Unfollow Summary & Study Guide

Megan Phelps-Rope
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Unfollow Summary & Study Guide includes comprehensive information and analysis to help you understand the book. This study guide contains the following sections:

This detailed literature summary also contains Topics for Discussion on Unfollow by Megan Phelps-Rope.

The following version of this book was used to create this study guide: Phelps-Roper. Unfollow. New York: Farrar, Straus & Giroux, 2019.

Unfollow begins with the author's memories of being five years old and picketing at a park with her family, members of the Westboro Baptist Church, in Topeka, Kansas. Phelps-Roper's grandfather, Fred Phelps, claimed that his grandson, the author's brother Josh, was accosted by two men in Gage Park, a location known as a “cruising” (4) spot for gay men. As a result, he launched an anti-gay crusade that began in Gage Park with regular picketing and gradually escalated to a worldwide campaign. The author's mother, Shirley Phelps-Roper, was the church's administrative leader and a zealous believer in its dogma, and she raised her 11 children to be believers as well. Westboro was an insular community, as the family/congregation lived together on the same block, and Megan Phelps-Roper had no real friends outside of the church growing up. Instead, she became her mother's shadow and personal assistant, helping her with day-to-day church management by age 14. Shirley was a loving mother, but could also be an abrasive taskmaster, and even spanked her children frequently when they failed to live up to her expectations. She was repeating the behavior of her father, Fred Phelps, who beat all of his children when they were growing up. When the author was 18, her older brother Josh left the church, and she struggled to understand why he would do such a thing.

After the terrorist attacks on 9/11, Westboro celebrated and then began picketing the funerals of soldiers that died in the wars in Iraq and Afghanistan. The church leadership claimed their deaths were punishment from God for America's acceptance of homosexuality and adultery. In 2005, Westboro was sued by the family of one of the soldiers for emotional distress. The lawsuit went all the way to the Supreme Court, which decided in favor of Westboro. Nevertheless, Phelps-Roper was disturbed when her grandfather insisted the congregation pray imprecatory prayers at this time, asking God to smite their enemies. When she was 24, the author joined Twitter, becoming Westboro's official mouthpiece on the social media app. There she began to talk to people who had wildly different views from her own, and learned to tone down the church's usual aggressive tones when having discussions. She felt a unique connection to a man who went by the initials C.G. and the two began having private conversations about religion and their personal lives. It was the first time Phelps-Roper ever felt strong feelings for a man, as she had resigned herself to never dating or marrying. (The church forbids its members from romantic involvement with people outside the faith.) She learned his name was Chad Garrett Fjelland and he was a lawyer in South Dakota.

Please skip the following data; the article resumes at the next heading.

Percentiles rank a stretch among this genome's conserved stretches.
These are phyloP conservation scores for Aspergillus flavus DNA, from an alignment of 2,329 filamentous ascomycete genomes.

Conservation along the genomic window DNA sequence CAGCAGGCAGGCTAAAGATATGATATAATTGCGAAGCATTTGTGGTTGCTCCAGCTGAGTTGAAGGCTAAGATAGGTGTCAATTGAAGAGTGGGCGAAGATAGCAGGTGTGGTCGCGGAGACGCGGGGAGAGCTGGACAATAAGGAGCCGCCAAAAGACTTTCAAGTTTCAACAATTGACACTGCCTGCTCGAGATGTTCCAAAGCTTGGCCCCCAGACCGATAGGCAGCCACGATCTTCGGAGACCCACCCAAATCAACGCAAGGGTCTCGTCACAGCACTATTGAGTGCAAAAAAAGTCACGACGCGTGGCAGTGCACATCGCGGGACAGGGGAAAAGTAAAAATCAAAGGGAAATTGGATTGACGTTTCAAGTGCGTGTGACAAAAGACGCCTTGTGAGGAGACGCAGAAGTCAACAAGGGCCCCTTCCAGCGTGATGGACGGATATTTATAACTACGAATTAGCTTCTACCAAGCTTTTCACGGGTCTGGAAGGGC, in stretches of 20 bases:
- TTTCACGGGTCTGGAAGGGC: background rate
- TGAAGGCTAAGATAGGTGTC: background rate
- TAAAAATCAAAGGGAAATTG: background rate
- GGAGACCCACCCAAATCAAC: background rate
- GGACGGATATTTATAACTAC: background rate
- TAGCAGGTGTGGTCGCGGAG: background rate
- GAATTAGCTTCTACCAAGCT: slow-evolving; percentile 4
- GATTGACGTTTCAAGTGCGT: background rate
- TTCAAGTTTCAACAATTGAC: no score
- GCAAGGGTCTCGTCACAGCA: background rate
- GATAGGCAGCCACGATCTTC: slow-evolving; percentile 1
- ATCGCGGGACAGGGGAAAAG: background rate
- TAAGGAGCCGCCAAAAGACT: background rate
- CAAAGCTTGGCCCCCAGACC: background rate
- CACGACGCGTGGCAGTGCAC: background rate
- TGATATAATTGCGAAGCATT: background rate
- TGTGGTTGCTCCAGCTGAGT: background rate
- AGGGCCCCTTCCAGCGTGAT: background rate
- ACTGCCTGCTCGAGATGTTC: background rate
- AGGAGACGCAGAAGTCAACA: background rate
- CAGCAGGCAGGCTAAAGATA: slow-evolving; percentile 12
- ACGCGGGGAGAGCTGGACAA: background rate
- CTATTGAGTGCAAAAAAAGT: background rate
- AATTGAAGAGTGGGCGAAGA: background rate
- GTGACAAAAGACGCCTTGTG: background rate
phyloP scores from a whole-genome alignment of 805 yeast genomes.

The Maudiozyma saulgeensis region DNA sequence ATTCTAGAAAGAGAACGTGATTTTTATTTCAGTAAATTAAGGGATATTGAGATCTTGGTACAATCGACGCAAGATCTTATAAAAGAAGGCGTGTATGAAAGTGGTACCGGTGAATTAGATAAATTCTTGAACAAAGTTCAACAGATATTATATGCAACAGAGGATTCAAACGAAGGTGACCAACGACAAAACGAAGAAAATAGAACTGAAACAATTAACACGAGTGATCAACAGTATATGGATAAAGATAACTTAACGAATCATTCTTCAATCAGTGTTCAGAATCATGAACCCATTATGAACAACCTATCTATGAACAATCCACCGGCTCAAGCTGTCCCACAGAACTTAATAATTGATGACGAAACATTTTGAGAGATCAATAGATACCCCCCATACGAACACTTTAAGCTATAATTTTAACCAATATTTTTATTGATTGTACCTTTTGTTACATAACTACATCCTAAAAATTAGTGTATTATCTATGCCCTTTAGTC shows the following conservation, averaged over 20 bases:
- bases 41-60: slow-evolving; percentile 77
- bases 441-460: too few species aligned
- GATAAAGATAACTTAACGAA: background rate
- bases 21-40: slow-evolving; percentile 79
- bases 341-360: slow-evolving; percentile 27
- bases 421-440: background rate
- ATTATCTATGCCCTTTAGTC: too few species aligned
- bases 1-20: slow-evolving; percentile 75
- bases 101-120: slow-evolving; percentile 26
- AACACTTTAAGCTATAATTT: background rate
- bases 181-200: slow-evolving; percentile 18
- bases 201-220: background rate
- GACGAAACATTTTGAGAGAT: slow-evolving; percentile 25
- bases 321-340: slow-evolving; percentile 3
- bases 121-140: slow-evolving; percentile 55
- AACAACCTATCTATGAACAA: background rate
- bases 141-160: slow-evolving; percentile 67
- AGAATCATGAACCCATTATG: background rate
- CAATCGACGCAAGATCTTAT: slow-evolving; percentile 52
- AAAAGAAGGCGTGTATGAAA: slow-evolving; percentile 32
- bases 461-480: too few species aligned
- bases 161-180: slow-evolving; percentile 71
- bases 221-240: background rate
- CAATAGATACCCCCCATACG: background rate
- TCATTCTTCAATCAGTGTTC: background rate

Around this same time, there was a change in church leadership; a council of elders began overseeing life in Westboro, which included the author's older brother Sam and a man named Steve who had joined the church in 2001. The elders claimed there had been complaints about Shirley Phelps-Roper's attitude, and she was removed from her duties. Shortly thereafter, one of Megan's cousins was excommunicated for engaging in a sexual relationship with a man. The author thought both of these decisions were unfair. Steve also asked Megan to retweet a tweet he had posted containing a lie about Westboro traveling to the U.K. to protest the wedding of Prince William and Kate Middleton, even though lying was a grave sin. All of these concerns, along with her exposure to other belief systems on Twitter, resulted in Phelps-Roper realizing that she no longer believed in the church's dogma and practices. She asked her younger sister Grace if she would consider leaving Westboro with her.

The situation escalated after Grace was reprimanded by the elders for a friendship she had with a married man. The sisters decided this was an ideal time to leave, so they packed up their belongings and moved out. After staying briefly with their excommunicated cousin, they decided to move to Deadwood, South Dakota temporarily. Here, Megan struck up a friendship with the owners of the Airbnb in which they were staying, a pair of Jehovah's Witnesses named Dustin and Laura. She wrote and published a public statement explaining her decision to leave the church, and began traveling around the country meeting some of the friends she had made through Twitter. After months of talking online, she finally met Chad Fjelland, who took her out on her first ever date.

Megan received a call from her younger brother Zach, who had just left Westboro. He explained that Fred Phelps had been excommunicated and was in hospice, suffering from dementia. She and Grace flew to Topeka and visited their grandfather shortly before his death. They could not see the rest of their family, as church members are not permitted to talk to those who have left. In the years that have followed, the sisters have reached out to family members many times but never received a response. Megan holds out hope that someday her loved ones will leave Westboro. She married Chad Fjelland in 2016 and they have a daughter together.

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